Modern Politics Explained: A Battle of Two Princeton Grads

Whether you agree with him or not, George Will is consistently one of the most insightful pundits in America. His recent article, which ran in today’s Albuquerque Journal, but can be found on the Washington Post website, views the last 100 years of public policy debates through the prism of the differing worldviews of James Madison and Woodrow Wilson.

Madison and the Founders believed:

believed that free government’s purpose, and the threats to it, are found in nature. The threats are desires for untrammeled power, desires which, Madison said, are “sown in the nature of man.” Government’s limited purpose is to protect the exercise of natural rights that pre-exist government, rights that human reason can ascertain in unchanging principles of conduct and that are essential to the pursuit of happiness.

According to Wilson and the so-called “progressives” (who really tend towards socialism), “Government exists to dispense an ever-expanding menu of rights — entitlements that serve an open-ended understanding of material and even spiritual well-being.” In practice, this means that that government has no limits.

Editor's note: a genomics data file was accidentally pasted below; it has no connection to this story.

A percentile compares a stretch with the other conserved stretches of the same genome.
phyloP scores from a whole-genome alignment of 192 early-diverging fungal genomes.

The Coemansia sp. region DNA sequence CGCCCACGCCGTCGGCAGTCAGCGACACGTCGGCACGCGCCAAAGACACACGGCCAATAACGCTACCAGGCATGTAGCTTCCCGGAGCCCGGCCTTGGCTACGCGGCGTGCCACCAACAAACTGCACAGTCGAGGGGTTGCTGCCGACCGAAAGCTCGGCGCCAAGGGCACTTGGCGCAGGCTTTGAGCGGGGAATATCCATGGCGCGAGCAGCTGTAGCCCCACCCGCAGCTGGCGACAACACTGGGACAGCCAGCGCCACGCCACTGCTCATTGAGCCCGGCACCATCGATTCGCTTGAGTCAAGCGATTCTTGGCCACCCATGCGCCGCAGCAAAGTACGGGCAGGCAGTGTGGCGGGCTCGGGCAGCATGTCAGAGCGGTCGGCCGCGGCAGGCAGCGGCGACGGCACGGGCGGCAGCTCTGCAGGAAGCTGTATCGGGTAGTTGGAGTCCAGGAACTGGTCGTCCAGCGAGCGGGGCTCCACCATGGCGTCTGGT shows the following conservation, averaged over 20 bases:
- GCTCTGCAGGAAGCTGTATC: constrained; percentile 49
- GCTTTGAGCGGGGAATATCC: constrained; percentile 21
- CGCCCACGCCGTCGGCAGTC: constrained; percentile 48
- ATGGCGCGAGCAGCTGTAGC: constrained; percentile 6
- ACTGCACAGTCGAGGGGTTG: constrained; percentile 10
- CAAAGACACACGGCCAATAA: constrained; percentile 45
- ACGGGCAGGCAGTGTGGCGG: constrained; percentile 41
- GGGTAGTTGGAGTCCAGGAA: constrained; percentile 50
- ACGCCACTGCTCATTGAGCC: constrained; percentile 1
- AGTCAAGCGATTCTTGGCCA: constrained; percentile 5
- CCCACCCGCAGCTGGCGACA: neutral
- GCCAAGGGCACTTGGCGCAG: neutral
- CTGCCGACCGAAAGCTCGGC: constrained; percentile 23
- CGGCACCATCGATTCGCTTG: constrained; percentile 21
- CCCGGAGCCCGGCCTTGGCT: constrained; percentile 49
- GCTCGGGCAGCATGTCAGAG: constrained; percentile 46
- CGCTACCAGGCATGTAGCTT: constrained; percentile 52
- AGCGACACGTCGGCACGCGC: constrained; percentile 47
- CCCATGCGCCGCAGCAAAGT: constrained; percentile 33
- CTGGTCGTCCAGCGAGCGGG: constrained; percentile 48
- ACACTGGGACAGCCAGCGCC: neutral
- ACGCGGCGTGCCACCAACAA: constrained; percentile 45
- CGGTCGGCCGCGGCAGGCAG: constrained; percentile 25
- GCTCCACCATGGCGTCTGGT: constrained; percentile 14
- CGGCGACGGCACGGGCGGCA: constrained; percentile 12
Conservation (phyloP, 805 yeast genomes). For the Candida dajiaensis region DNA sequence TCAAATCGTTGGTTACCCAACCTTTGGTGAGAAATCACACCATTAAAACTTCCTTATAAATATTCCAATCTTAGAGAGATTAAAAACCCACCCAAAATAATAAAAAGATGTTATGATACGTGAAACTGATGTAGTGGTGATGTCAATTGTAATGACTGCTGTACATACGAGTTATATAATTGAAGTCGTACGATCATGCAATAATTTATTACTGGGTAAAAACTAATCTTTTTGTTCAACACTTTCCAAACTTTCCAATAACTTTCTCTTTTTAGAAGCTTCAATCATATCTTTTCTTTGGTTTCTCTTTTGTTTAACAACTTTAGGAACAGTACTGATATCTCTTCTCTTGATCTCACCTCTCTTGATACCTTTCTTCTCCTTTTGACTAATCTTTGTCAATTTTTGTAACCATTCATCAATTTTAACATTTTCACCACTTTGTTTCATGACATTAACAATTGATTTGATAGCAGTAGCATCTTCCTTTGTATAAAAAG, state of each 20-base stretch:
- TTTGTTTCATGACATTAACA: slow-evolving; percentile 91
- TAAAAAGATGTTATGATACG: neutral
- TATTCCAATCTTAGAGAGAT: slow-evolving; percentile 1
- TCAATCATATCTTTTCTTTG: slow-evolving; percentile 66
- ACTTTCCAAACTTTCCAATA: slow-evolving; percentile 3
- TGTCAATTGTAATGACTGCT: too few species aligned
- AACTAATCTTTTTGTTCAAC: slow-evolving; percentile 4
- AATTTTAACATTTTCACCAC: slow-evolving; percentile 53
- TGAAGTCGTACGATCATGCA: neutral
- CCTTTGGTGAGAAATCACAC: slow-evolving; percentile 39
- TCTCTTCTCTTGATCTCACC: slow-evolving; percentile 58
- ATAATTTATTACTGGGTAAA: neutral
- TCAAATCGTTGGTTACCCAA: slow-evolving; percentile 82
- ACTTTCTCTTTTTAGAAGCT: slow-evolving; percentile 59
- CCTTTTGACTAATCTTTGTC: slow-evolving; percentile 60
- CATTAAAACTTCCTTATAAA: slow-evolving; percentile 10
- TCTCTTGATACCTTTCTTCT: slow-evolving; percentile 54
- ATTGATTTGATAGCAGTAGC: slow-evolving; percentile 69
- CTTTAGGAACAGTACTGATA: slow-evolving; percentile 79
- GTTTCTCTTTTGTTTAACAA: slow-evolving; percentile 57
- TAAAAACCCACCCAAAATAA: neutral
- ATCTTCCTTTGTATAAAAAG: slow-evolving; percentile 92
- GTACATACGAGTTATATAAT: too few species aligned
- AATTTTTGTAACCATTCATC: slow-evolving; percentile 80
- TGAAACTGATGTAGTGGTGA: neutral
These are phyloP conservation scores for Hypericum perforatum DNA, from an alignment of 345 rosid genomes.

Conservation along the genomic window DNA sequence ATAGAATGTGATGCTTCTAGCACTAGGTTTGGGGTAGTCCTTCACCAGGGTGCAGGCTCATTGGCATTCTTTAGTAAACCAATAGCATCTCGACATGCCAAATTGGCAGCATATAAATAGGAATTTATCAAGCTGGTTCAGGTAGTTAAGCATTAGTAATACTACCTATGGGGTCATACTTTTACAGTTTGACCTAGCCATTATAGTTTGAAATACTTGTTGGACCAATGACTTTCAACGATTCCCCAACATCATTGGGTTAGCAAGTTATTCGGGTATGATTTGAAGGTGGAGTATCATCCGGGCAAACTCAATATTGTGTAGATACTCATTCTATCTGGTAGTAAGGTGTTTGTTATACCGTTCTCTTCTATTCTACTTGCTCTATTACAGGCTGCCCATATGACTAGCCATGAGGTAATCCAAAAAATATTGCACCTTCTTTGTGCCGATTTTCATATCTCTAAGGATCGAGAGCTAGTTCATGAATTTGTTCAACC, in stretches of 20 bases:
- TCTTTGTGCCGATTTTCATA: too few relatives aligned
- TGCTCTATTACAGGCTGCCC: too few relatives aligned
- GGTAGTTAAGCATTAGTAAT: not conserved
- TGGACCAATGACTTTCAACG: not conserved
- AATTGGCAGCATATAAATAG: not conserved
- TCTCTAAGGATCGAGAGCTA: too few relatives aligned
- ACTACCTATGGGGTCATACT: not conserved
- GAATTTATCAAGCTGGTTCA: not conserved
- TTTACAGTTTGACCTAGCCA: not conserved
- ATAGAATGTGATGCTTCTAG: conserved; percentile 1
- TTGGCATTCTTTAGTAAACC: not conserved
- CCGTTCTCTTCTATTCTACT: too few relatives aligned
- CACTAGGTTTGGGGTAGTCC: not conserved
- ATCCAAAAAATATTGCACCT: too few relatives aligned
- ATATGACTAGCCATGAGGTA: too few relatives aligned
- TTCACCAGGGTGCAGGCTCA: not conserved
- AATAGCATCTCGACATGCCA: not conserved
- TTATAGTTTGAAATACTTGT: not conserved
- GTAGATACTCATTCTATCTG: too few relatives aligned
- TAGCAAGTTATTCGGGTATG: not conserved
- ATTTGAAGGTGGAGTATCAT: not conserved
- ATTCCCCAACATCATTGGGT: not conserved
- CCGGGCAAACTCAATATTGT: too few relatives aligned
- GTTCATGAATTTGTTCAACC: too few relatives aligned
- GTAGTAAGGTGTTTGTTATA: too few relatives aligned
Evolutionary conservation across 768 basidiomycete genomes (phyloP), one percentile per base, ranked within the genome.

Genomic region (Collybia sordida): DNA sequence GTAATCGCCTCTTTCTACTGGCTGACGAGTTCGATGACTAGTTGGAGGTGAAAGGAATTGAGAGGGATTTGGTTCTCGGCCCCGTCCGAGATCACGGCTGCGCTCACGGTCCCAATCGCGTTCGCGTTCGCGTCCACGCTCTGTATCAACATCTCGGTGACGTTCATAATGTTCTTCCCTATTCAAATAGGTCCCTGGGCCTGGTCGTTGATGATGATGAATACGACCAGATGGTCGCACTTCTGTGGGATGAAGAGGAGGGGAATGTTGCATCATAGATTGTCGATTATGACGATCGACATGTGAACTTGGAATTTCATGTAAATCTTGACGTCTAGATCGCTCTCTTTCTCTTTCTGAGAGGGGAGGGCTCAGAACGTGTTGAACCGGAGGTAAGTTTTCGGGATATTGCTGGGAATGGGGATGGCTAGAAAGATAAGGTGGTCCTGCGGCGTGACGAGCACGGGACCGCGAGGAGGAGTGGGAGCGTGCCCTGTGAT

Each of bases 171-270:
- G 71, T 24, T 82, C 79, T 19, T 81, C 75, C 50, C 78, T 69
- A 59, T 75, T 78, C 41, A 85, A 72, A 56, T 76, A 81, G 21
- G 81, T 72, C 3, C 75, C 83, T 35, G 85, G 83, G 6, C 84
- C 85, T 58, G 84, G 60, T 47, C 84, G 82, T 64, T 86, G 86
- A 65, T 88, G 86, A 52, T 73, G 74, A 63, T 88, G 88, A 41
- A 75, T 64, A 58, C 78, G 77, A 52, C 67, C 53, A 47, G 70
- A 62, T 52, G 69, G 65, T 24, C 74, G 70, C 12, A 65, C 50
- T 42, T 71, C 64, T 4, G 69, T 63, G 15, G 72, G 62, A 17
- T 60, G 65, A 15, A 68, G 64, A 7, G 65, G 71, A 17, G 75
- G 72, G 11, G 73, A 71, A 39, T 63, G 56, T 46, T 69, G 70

This is the battle that is being waged in America today. It is not new, but Will certainly frames it in an interesting way.

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One Reply to “Modern Politics Explained: A Battle of Two Princeton Grads”

  1. Is this the same George Will who had a column about global warming that was so filled with falsehoods that it had a rebuttal days later in his own paper?

    Is this the same George Will who devoted valuable space to telling people they should not wear jeans?

    George Will is a joke of the legacy media that backs the massive intrusion on civil liberties that is the Arizona immigration law

    That Mr. Gessing believes that the neocon George Will is “insightful” shows how low Gessing’s bar for “insightful” is.

    The column that Gessing praises? It’s filled with inaccuracies.

    I would expect Gessing to retract this post, but he is not in the business of accuracy, but partisan point-scoring. This Washington-DC think tank style of punditocracy is apparently what the CATO foundation and RGF’s other funders like.

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